things that were mentioned like not being able to see and different tunings aren't so much a problem for me. I can play without looking semi-good and i play around with weird tunings all the time so its not completely unfamiliar territory.

Actually, yeah, when you have the basics and techniques nailed down, you can usually do without the teacher. In fact I'm quitting private lessons now, you just have to be careful all of the time. Intonation, bow technique, posture and all that crap is pretty annoying to have to check every time you play. Use a mirror (sounds cheesy, but it works) and record yourself playing. It helps a lot.

Also, I'd check up on electric violins (fretted ones) if I were going into this long-term, and if I was going to use violin in other kinds of music. I have never played a fretted violin before, but I imagine it would cut down a lot of intonation problems.
#12
I'm in the same boat as you ts

Just bought a violin today and am determined to learn at least how to play it reasonably. I am not wanting to play it as my primary instrument, accoustic and electric guitar are my instruments, but I mainly want to use it to as and extra dimension to my music, for a change of mood. Main influence for reasoning like this is Akira Yamaoka's music, creates such amazing moods with his music. I'm sure it will take me years to get good and violin like guitar, and after hearing of the difficulty I am preparing myself for the worst haha. Some people think that because they are good at guitar that they will be good at violin but I know that it will be like starting over again (and if I remember correctly that was a bitch learing guitar from scratch)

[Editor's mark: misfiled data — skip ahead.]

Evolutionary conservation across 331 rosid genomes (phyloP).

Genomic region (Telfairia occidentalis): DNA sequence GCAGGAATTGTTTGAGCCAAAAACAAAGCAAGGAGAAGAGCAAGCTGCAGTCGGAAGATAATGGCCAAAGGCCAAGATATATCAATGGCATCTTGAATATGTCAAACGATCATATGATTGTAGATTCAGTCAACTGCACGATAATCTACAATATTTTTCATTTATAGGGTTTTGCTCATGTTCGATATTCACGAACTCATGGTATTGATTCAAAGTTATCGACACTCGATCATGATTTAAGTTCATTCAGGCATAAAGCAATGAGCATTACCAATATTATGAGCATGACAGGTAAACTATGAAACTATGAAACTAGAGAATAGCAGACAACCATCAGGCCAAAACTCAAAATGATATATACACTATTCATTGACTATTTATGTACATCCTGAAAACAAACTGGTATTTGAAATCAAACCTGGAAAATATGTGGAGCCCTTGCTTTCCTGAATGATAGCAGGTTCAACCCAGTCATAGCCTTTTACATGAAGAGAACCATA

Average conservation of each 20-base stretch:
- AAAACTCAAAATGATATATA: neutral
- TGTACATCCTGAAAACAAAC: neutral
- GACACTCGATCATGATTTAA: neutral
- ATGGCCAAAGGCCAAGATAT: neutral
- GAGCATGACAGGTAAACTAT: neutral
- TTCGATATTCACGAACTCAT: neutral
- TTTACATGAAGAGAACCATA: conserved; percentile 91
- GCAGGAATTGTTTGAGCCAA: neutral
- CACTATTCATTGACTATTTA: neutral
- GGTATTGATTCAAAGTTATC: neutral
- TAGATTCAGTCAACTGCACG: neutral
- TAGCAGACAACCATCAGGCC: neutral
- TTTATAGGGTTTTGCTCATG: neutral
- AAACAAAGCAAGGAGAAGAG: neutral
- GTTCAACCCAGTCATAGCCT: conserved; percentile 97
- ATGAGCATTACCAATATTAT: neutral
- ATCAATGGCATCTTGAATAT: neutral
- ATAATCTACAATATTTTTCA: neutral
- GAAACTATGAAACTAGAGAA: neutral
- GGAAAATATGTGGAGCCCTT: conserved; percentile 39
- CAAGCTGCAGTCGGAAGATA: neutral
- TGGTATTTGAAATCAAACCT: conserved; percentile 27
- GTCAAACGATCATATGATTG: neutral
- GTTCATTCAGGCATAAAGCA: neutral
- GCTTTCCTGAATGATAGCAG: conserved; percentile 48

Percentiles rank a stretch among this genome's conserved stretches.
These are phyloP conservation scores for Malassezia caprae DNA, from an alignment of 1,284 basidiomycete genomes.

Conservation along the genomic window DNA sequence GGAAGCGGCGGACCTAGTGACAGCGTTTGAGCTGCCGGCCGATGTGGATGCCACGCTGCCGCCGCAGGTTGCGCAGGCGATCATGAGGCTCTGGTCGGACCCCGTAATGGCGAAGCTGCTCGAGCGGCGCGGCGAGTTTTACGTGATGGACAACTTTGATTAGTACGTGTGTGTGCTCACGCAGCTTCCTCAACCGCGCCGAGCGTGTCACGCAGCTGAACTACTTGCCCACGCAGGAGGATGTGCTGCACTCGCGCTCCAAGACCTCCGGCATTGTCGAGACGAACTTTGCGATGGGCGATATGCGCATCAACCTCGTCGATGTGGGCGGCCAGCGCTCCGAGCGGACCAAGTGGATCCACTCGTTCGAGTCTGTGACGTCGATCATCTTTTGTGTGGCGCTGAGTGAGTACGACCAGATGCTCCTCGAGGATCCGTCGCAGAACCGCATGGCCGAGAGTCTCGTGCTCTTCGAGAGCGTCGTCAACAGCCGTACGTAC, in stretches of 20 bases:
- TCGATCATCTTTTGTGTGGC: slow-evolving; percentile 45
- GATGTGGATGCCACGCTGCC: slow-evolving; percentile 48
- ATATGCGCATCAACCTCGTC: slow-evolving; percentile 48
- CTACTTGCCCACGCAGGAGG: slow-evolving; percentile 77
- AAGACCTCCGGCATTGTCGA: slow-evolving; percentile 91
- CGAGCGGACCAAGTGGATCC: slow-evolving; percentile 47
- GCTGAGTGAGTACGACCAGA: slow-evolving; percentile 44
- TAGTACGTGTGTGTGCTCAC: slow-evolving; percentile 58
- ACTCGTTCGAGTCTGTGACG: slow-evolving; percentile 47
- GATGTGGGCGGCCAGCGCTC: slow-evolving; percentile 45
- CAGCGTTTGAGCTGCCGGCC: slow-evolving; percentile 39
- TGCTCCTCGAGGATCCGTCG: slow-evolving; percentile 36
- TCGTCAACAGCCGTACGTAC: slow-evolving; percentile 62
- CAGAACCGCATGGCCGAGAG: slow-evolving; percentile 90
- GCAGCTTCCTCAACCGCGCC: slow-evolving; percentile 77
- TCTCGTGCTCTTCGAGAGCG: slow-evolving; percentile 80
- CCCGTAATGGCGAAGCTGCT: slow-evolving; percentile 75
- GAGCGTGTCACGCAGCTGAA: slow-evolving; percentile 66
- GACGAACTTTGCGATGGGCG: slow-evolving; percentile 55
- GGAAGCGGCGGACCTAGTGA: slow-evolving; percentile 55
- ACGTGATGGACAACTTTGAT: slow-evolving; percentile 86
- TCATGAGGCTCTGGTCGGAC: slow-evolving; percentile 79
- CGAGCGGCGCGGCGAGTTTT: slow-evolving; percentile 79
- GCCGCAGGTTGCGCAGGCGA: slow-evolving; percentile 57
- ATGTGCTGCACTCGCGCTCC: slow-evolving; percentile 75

#13
I played violin for 3 years in middle school (and was ranked 2nd in the state in 2003). I still play every now and then, but I'm certainly not as good as I used to be.

It depends on your work ethic, and also natural ability. If you can pick it up naturally, hell that's great, but you also have to be willing to work a lot on your technique. Make sure your hand keeps as little contact as possible with the neck.
hai guize join mah gr00pz plz kthx:

#14
Quote by DeathDealer
i doubt it's that hard though


Wrong.

The learning curve is pretty ridiculous when it comes to these stringed instruments, and if you try to take any short cuts, you'll probably wind up paying for it in the long run. As has been said before, posture is crucial, unless you want repetitive strain injuries.

It's difficult to play a violin well, even to produce a good sound playing something simple; it's not something you can just fool around with every now and again and expect to play even decently.

Don't try to teach it to yourself, get a teacher.

--Red